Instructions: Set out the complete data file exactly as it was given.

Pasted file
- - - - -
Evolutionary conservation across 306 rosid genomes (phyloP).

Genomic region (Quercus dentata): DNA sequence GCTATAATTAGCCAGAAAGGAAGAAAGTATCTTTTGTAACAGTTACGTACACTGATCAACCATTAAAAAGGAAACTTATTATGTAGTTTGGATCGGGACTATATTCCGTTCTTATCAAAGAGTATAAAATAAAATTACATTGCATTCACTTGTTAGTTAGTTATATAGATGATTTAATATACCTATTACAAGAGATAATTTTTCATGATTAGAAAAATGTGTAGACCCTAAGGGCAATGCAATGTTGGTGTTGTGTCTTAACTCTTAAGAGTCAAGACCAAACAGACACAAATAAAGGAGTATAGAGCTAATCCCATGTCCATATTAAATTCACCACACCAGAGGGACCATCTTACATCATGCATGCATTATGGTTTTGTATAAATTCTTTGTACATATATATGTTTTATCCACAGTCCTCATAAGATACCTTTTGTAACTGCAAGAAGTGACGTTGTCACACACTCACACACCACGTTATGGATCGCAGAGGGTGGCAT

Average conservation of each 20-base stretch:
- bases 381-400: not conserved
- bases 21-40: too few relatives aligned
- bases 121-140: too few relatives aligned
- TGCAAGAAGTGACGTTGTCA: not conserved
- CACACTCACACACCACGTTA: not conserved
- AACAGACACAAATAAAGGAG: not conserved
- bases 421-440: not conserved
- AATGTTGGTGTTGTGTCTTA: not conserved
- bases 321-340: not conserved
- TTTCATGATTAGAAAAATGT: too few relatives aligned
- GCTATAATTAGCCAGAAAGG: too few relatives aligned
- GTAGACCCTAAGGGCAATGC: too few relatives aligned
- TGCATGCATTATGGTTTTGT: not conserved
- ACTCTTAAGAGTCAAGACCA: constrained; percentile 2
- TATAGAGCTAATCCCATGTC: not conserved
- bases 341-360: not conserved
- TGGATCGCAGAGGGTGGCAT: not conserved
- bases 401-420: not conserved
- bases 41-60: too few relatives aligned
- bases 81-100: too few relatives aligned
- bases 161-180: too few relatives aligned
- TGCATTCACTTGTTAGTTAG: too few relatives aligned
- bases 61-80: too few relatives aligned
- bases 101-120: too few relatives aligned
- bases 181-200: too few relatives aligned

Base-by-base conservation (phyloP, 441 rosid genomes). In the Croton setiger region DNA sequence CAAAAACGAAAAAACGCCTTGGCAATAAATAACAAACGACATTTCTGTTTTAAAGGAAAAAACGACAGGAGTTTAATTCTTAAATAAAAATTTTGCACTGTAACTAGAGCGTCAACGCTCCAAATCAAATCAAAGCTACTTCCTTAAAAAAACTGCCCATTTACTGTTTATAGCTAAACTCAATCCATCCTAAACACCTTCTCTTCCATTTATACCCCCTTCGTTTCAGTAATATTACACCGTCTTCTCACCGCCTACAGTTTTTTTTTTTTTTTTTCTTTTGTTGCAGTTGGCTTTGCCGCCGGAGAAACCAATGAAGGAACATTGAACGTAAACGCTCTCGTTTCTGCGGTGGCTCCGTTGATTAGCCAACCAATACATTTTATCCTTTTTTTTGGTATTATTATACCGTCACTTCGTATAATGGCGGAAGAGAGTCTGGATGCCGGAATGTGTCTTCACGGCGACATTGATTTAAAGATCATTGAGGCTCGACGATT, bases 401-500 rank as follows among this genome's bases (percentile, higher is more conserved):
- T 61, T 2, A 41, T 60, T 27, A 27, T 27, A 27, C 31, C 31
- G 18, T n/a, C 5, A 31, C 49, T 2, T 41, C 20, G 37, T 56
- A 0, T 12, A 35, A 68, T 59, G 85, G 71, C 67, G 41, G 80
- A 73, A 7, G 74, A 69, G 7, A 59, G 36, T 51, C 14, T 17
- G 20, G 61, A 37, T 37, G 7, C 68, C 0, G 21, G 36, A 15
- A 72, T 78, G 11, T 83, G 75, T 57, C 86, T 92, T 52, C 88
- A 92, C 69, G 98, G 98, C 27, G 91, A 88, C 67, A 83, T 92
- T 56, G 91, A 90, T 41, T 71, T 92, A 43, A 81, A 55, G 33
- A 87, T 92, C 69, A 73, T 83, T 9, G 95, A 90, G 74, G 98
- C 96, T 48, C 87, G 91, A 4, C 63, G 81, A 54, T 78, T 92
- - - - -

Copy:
Evolutionary conservation across 306 rosid genomes (phyloP).

Genomic region (Quercus dentata): DNA sequence GCTATAATTAGCCAGAAAGGAAGAAAGTATCTTTTGTAACAGTTACGTACACTGATCAACCATTAAAAAGGAAACTTATTATGTAGTTTGGATCGGGACTATATTCCGTTCTTATCAAAGAGTATAAAATAAAATTACATTGCATTCACTTGTTAGTTAGTTATATAGATGATTTAATATACCTATTACAAGAGATAATTTTTCATGATTAGAAAAATGTGTAGACCCTAAGGGCAATGCAATGTTGGTGTTGTGTCTTAACTCTTAAGAGTCAAGACCAAACAGACACAAATAAAGGAGTATAGAGCTAATCCCATGTCCATATTAAATTCACCACACCAGAGGGACCATCTTACATCATGCATGCATTATGGTTTTGTATAAATTCTTTGTACATATATATGTTTTATCCACAGTCCTCATAAGATACCTTTTGTAACTGCAAGAAGTGACGTTGTCACACACTCACACACCACGTTATGGATCGCAGAGGGTGGCAT

Average conservation of each 20-base stretch:
- bases 381-400: not conserved
- bases 21-40: too few relatives aligned
- bases 121-140: too few relatives aligned
- TGCAAGAAGTGACGTTGTCA: not conserved
- CACACTCACACACCACGTTA: not conserved
- AACAGACACAAATAAAGGAG: not conserved
- bases 421-440: not conserved
- AATGTTGGTGTTGTGTCTTA: not conserved
- bases 321-340: not conserved
- TTTCATGATTAGAAAAATGT: too few relatives aligned
- GCTATAATTAGCCAGAAAGG: too few relatives aligned
- GTAGACCCTAAGGGCAATGC: too few relatives aligned
- TGCATGCATTATGGTTTTGT: not conserved
- ACTCTTAAGAGTCAAGACCA: constrained; percentile 2
- TATAGAGCTAATCCCATGTC: not conserved
- bases 341-360: not conserved
- TGGATCGCAGAGGGTGGCAT: not conserved
- bases 401-420: not conserved
- bases 41-60: too few relatives aligned
- bases 81-100: too few relatives aligned
- bases 161-180: too few relatives aligned
- TGCATTCACTTGTTAGTTAG: too few relatives aligned
- bases 61-80: too few relatives aligned
- bases 101-120: too few relatives aligned
- bases 181-200: too few relatives aligned

Base-by-base conservation (phyloP, 441 rosid genomes). In the Croton setiger region DNA sequence CAAAAACGAAAAAACGCCTTGGCAATAAATAACAAACGACATTTCTGTTTTAAAGGAAAAAACGACAGGAGTTTAATTCTTAAATAAAAATTTTGCACTGTAACTAGAGCGTCAACGCTCCAAATCAAATCAAAGCTACTTCCTTAAAAAAACTGCCCATTTACTGTTTATAGCTAAACTCAATCCATCCTAAACACCTTCTCTTCCATTTATACCCCCTTCGTTTCAGTAATATTACACCGTCTTCTCACCGCCTACAGTTTTTTTTTTTTTTTTTCTTTTGTTGCAGTTGGCTTTGCCGCCGGAGAAACCAATGAAGGAACATTGAACGTAAACGCTCTCGTTTCTGCGGTGGCTCCGTTGATTAGCCAACCAATACATTTTATCCTTTTTTTTGGTATTATTATACCGTCACTTCGTATAATGGCGGAAGAGAGTCTGGATGCCGGAATGTGTCTTCACGGCGACATTGATTTAAAGATCATTGAGGCTCGACGATT, bases 401-500 rank as follows among this genome's bases (percentile, higher is more conserved):
- T 61, T 2, A 41, T 60, T 27, A 27, T 27, A 27, C 31, C 31
- G 18, T n/a, C 5, A 31, C 49, T 2, T 41, C 20, G 37, T 56
- A 0, T 12, A 35, A 68, T 59, G 85, G 71, C 67, G 41, G 80
- A 73, A 7, G 74, A 69, G 7, A 59, G 36, T 51, C 14, T 17
- G 20, G 61, A 37, T 37, G 7, C 68, C 0, G 21, G 36, A 15
- A 72, T 78, G 11, T 83, G 75, T 57, C 86, T 92, T 52, C 88
- A 92, C 69, G 98, G 98, C 27, G 91, A 88, C 67, A 83, T 92
- T 56, G 91, A 90, T 41, T 71, T 92, A 43, A 81, A 55, G 33
- A 87, T 92, C 69, A 73, T 83, T 9, G 95, A 90, G 74, G 98
- C 96, T 48, C 87, G 91, A 4, C 63, G 81, A 54, T 78, T 92